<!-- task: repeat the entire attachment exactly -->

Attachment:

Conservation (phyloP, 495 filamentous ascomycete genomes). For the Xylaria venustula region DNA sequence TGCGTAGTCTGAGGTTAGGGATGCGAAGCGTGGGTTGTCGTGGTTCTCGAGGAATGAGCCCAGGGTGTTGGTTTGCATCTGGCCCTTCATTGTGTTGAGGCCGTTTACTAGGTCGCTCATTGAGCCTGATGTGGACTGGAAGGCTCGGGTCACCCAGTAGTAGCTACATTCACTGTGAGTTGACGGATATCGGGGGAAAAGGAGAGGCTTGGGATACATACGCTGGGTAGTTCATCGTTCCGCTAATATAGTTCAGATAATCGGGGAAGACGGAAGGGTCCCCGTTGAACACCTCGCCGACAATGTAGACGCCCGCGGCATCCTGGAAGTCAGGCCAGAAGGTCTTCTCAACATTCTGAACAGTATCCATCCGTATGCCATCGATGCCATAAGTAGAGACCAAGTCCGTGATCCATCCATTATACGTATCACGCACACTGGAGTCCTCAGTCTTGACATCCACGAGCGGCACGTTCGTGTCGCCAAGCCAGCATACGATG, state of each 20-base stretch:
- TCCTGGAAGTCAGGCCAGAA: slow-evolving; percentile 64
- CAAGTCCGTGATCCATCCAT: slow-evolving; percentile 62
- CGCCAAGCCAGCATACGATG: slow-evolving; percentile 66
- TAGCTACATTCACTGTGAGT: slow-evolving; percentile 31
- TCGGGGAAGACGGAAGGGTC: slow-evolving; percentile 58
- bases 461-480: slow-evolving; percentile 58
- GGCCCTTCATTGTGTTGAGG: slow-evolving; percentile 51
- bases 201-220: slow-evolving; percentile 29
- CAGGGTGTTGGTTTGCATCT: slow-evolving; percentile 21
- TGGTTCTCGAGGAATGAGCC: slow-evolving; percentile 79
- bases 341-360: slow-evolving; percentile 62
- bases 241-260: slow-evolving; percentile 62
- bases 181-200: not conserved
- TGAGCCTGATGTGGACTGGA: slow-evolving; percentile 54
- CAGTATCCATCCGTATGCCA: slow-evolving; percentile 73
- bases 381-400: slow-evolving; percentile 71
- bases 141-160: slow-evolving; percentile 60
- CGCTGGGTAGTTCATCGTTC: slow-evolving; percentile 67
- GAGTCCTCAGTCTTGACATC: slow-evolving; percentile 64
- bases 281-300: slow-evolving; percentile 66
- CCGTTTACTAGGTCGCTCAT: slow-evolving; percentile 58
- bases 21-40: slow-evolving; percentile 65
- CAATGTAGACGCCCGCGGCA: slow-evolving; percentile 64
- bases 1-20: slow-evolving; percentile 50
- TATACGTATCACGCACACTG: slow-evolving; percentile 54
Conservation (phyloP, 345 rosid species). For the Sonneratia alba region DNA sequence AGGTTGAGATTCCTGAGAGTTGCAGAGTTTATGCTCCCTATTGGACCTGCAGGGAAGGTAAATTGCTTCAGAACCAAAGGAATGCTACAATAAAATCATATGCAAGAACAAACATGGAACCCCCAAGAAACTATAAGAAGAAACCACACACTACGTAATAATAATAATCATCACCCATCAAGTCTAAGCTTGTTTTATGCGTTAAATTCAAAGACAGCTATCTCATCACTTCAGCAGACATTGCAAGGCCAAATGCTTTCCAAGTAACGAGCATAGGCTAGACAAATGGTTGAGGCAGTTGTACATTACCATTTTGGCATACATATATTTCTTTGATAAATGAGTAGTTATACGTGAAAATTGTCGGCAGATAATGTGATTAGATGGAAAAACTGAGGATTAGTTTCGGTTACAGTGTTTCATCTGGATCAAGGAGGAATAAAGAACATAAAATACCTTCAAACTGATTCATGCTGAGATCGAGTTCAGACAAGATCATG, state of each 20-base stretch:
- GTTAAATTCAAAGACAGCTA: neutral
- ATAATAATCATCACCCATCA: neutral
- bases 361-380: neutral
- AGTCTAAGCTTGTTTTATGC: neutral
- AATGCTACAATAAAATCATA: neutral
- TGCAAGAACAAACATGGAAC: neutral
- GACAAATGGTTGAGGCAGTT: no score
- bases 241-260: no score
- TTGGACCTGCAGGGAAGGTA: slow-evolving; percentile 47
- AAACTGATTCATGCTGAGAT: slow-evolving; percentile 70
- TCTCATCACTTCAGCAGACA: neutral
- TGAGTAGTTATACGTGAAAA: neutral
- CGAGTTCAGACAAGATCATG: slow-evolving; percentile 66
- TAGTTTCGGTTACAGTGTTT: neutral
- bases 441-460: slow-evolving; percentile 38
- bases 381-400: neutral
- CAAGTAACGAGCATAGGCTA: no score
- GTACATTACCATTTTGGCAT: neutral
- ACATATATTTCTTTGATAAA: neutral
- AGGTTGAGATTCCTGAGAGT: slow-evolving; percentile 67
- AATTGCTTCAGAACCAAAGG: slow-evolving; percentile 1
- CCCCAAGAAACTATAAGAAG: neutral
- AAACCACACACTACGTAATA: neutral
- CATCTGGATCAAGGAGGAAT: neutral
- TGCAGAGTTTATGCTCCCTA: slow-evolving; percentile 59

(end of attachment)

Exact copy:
Conservation (phyloP, 495 filamentous ascomycete genomes). For the Xylaria venustula region DNA sequence TGCGTAGTCTGAGGTTAGGGATGCGAAGCGTGGGTTGTCGTGGTTCTCGAGGAATGAGCCCAGGGTGTTGGTTTGCATCTGGCCCTTCATTGTGTTGAGGCCGTTTACTAGGTCGCTCATTGAGCCTGATGTGGACTGGAAGGCTCGGGTCACCCAGTAGTAGCTACATTCACTGTGAGTTGACGGATATCGGGGGAAAAGGAGAGGCTTGGGATACATACGCTGGGTAGTTCATCGTTCCGCTAATATAGTTCAGATAATCGGGGAAGACGGAAGGGTCCCCGTTGAACACCTCGCCGACAATGTAGACGCCCGCGGCATCCTGGAAGTCAGGCCAGAAGGTCTTCTCAACATTCTGAACAGTATCCATCCGTATGCCATCGATGCCATAAGTAGAGACCAAGTCCGTGATCCATCCATTATACGTATCACGCACACTGGAGTCCTCAGTCTTGACATCCACGAGCGGCACGTTCGTGTCGCCAAGCCAGCATACGATG, state of each 20-base stretch:
- TCCTGGAAGTCAGGCCAGAA: slow-evolving; percentile 64
- CAAGTCCGTGATCCATCCAT: slow-evolving; percentile 62
- CGCCAAGCCAGCATACGATG: slow-evolving; percentile 66
- TAGCTACATTCACTGTGAGT: slow-evolving; percentile 31
- TCGGGGAAGACGGAAGGGTC: slow-evolving; percentile 58
- bases 461-480: slow-evolving; percentile 58
- GGCCCTTCATTGTGTTGAGG: slow-evolving; percentile 51
- bases 201-220: slow-evolving; percentile 29
- CAGGGTGTTGGTTTGCATCT: slow-evolving; percentile 21
- TGGTTCTCGAGGAATGAGCC: slow-evolving; percentile 79
- bases 341-360: slow-evolving; percentile 62
- bases 241-260: slow-evolving; percentile 62
- bases 181-200: not conserved
- TGAGCCTGATGTGGACTGGA: slow-evolving; percentile 54
- CAGTATCCATCCGTATGCCA: slow-evolving; percentile 73
- bases 381-400: slow-evolving; percentile 71
- bases 141-160: slow-evolving; percentile 60
- CGCTGGGTAGTTCATCGTTC: slow-evolving; percentile 67
- GAGTCCTCAGTCTTGACATC: slow-evolving; percentile 64
- bases 281-300: slow-evolving; percentile 66
- CCGTTTACTAGGTCGCTCAT: slow-evolving; percentile 58
- bases 21-40: slow-evolving; percentile 65
- CAATGTAGACGCCCGCGGCA: slow-evolving; percentile 64
- bases 1-20: slow-evolving; percentile 50
- TATACGTATCACGCACACTG: slow-evolving; percentile 54
Conservation (phyloP, 345 rosid species). For the Sonneratia alba region DNA sequence AGGTTGAGATTCCTGAGAGTTGCAGAGTTTATGCTCCCTATTGGACCTGCAGGGAAGGTAAATTGCTTCAGAACCAAAGGAATGCTACAATAAAATCATATGCAAGAACAAACATGGAACCCCCAAGAAACTATAAGAAGAAACCACACACTACGTAATAATAATAATCATCACCCATCAAGTCTAAGCTTGTTTTATGCGTTAAATTCAAAGACAGCTATCTCATCACTTCAGCAGACATTGCAAGGCCAAATGCTTTCCAAGTAACGAGCATAGGCTAGACAAATGGTTGAGGCAGTTGTACATTACCATTTTGGCATACATATATTTCTTTGATAAATGAGTAGTTATACGTGAAAATTGTCGGCAGATAATGTGATTAGATGGAAAAACTGAGGATTAGTTTCGGTTACAGTGTTTCATCTGGATCAAGGAGGAATAAAGAACATAAAATACCTTCAAACTGATTCATGCTGAGATCGAGTTCAGACAAGATCATG, state of each 20-base stretch:
- GTTAAATTCAAAGACAGCTA: neutral
- ATAATAATCATCACCCATCA: neutral
- bases 361-380: neutral
- AGTCTAAGCTTGTTTTATGC: neutral
- AATGCTACAATAAAATCATA: neutral
- TGCAAGAACAAACATGGAAC: neutral
- GACAAATGGTTGAGGCAGTT: no score
- bases 241-260: no score
- TTGGACCTGCAGGGAAGGTA: slow-evolving; percentile 47
- AAACTGATTCATGCTGAGAT: slow-evolving; percentile 70
- TCTCATCACTTCAGCAGACA: neutral
- TGAGTAGTTATACGTGAAAA: neutral
- CGAGTTCAGACAAGATCATG: slow-evolving; percentile 66
- TAGTTTCGGTTACAGTGTTT: neutral
- bases 441-460: slow-evolving; percentile 38
- bases 381-400: neutral
- CAAGTAACGAGCATAGGCTA: no score
- GTACATTACCATTTTGGCAT: neutral
- ACATATATTTCTTTGATAAA: neutral
- AGGTTGAGATTCCTGAGAGT: slow-evolving; percentile 67
- AATTGCTTCAGAACCAAAGG: slow-evolving; percentile 1
- CCCCAAGAAACTATAAGAAG: neutral
- AAACCACACACTACGTAATA: neutral
- CATCTGGATCAAGGAGGAAT: neutral
- TGCAGAGTTTATGCTCCCTA: slow-evolving; percentile 59